Tag Archives: cervical pain

lumbar physical therapy

The Phases of Cervical, Thoracic and Lumbar Physical Therapy

like what you see? share...Share on Facebook
Facebook
Tweet about this on Twitter
Twitter
Share on LinkedIn
Linkedin

A great cervical, thoracic and lumbar physical therapy program is very important for patients who have experienced surgery. Rehabilitation will be modified based on body region and type of surgery.

Pre-Operative Phase
Prior to surgery, your physical therapist will perform a comprehensive evaluation to assess your mobility, strength, coordination, and function in order to create a customized home exercise program to perform in preparation for your surgical procedure. This program will be important for you to perform until you have surgery to help improve your recovery after surgery.

NON-FUSION PHYSICAL ACTIVITY PROGRAM

Phase 1 Post-Operative (0 – 4 Weeks Post-Op)
During this phase, you will undergo light activities, like walking. During this time, it is imperative that you perform the home exercise program your physical therapist taught you to improve muscle function, and help improve healing. During this time, you may exhibit pain and soreness due to the surgery. This is a normal part of the healing process.

  • Immediately following your surgery, you will be allowed to perform very light, gentle, activities of daily living around your home. However, do not lift more than 10 pounds (a milk jug), and go slowly when bending or twisting.
  • Walking is important to perform consistently as well. Move around your house, ensuring that the area is free of any obstacles which can cause you to fall. Walking around the block should be the limit to what you do in the first 2 weeks. This duration can be increased but should stay under one quarter of a mile for the first 4 weeks.

  • Healing is most important during this phase and post-surgical pain and soreness is normal.

Phase 2 Post-Operative (4 – 6 Weeks Post-Op)
During this phase, you will start physical therapy. Physical therapy during this phase will involve exercises to improve your mobility, strength, and stability. Due to an increase in activity during this time, it is normal to exhibit increased muscle soreness with physical therapy. The soreness will resolve as your muscles get stronger.

  • Formal physical therapy as prescribed by your surgeon will start.
  • Physical therapy will include a comprehensive evaluation to determine the appropriate treatment to improve mobility, strength, stability, and coordination.
  • It is normal to experience muscle soreness during this time with your program. Each person’s body has a different activity threshold that needs to be reached to make physical improvements and muscular soreness is a healthy, safe response to working in this threshold.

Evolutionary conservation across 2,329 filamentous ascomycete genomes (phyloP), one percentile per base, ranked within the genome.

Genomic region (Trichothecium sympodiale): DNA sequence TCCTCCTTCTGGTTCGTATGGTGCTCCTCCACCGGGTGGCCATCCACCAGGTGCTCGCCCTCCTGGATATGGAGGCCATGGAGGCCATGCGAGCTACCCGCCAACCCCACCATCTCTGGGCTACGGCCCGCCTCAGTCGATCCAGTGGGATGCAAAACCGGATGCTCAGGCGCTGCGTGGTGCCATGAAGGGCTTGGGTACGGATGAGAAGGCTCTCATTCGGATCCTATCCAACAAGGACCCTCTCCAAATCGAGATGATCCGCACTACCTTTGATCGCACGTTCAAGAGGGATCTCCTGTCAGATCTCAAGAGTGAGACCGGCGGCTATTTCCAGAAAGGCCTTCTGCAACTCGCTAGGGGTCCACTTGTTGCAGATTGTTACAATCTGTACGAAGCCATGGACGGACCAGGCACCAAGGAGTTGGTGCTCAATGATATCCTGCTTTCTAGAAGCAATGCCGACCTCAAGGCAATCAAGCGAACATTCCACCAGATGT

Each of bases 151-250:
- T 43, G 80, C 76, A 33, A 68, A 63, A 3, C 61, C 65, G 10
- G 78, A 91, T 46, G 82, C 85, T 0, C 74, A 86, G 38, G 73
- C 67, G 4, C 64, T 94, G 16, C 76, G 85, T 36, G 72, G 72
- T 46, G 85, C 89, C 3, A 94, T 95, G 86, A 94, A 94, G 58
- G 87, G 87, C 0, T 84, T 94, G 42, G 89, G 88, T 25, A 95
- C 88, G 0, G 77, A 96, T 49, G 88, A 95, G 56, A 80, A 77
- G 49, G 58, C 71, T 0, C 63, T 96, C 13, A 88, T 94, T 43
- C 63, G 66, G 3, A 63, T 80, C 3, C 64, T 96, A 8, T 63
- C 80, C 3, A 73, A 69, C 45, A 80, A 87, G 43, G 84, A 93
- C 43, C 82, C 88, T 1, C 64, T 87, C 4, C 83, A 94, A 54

• As your activity threshold level improves, the soreness will resolve.

Phase 3 Post-Operative (7 – 10 Weeks Post-Op)
During this phase, physical therapy will focus on dynamic exercises and activities emphasizing multiple planes of motion. During this time, you can expect more complicated exercises to challenge your coordination and stamina for reaching your goals.

  • During this phase, physical therapy will increase intensity in regards to your appropriate activity threshold.
  • Exercises and activities will become more challenging, more dynamic, and will involve multiple planes of motion to simulate and retrain muscles to complete your daily or recreational activities.
  • Your custom physical therapy program will include specific activities and exercises to prepare you for return to your functional goals.

Information provided by PT and Me physical therapy partner, Rehab Associates of Central Virginia. R.A.C.V. has 13 locations throughout central Virginia. More information about Rehab Associates of Central Virginia can be found on their website at www.racva.com.

PT News

like what you see? share...Share on Facebook
Facebook
Tweet about this on Twitter
Twitter
Share on LinkedIn
Linkedin

This Month in PT News. Featuring articles from PTandMe partnering clinics.

sb10063626bc-001
1.One Less Headache to Worry About
Written by the therapy Team at The Jackson Clinics Physical Therapy

Jaw and head pain can be a real pain in the neck—literally. Did you know that many people suffering from both temporomandibular joint disorder (TMD) and headaches have postural issues with their cervical spine or neck? This is why we can be an important ally in combating persistent headaches and TMD-related facial pain. Read More

ThinkstockPhotos-459936813

2. PAIN, NO GAIN. BE NICE TO YOURSELF

Written by Jen Ryskamp at The Center for Physical Rehabilitation

“No pain, no gain”

This is a phrase we have all heard spoken in gyms or on the field especially during particularly difficult workouts. I’m sure you have uttered the phrase a time to two when you felt like giving up on a task that was physically challenging for self-motivation. Cleverly thought up by Jane Fonda in the 1980’s, she used this concept to keep her clientele motivated. Jane was a pioneer in the workout world selling 17 million copies of her aerobic exercise videos, motivating people to get in shape. Her lifetime of physical fitness has paid off. Now in her 70’s, she still has a great physique and carries herself well. Read More

 

ThinkstockPhotos-478561018 (1)
3. 4 Safety Tips for the Weekend Warrior
Written by the therapy Team at Desert Hand Therapy and Physical Therapy

Weekend warrior (noun): a person who participates in an activity only in their spare time.
Every day, approximately 10,000 Americans visit the emergency room for sports or exercise-related injuries. If you are a weekend warrior, it’s important to remember your body can’t go from inactive mode to weekend warrior mode in an instant. Exercise intensity needs to be progressive, or the risk for injury increases. Weekend warriors tend to jump right into an intense activity and bypass preparation. Read More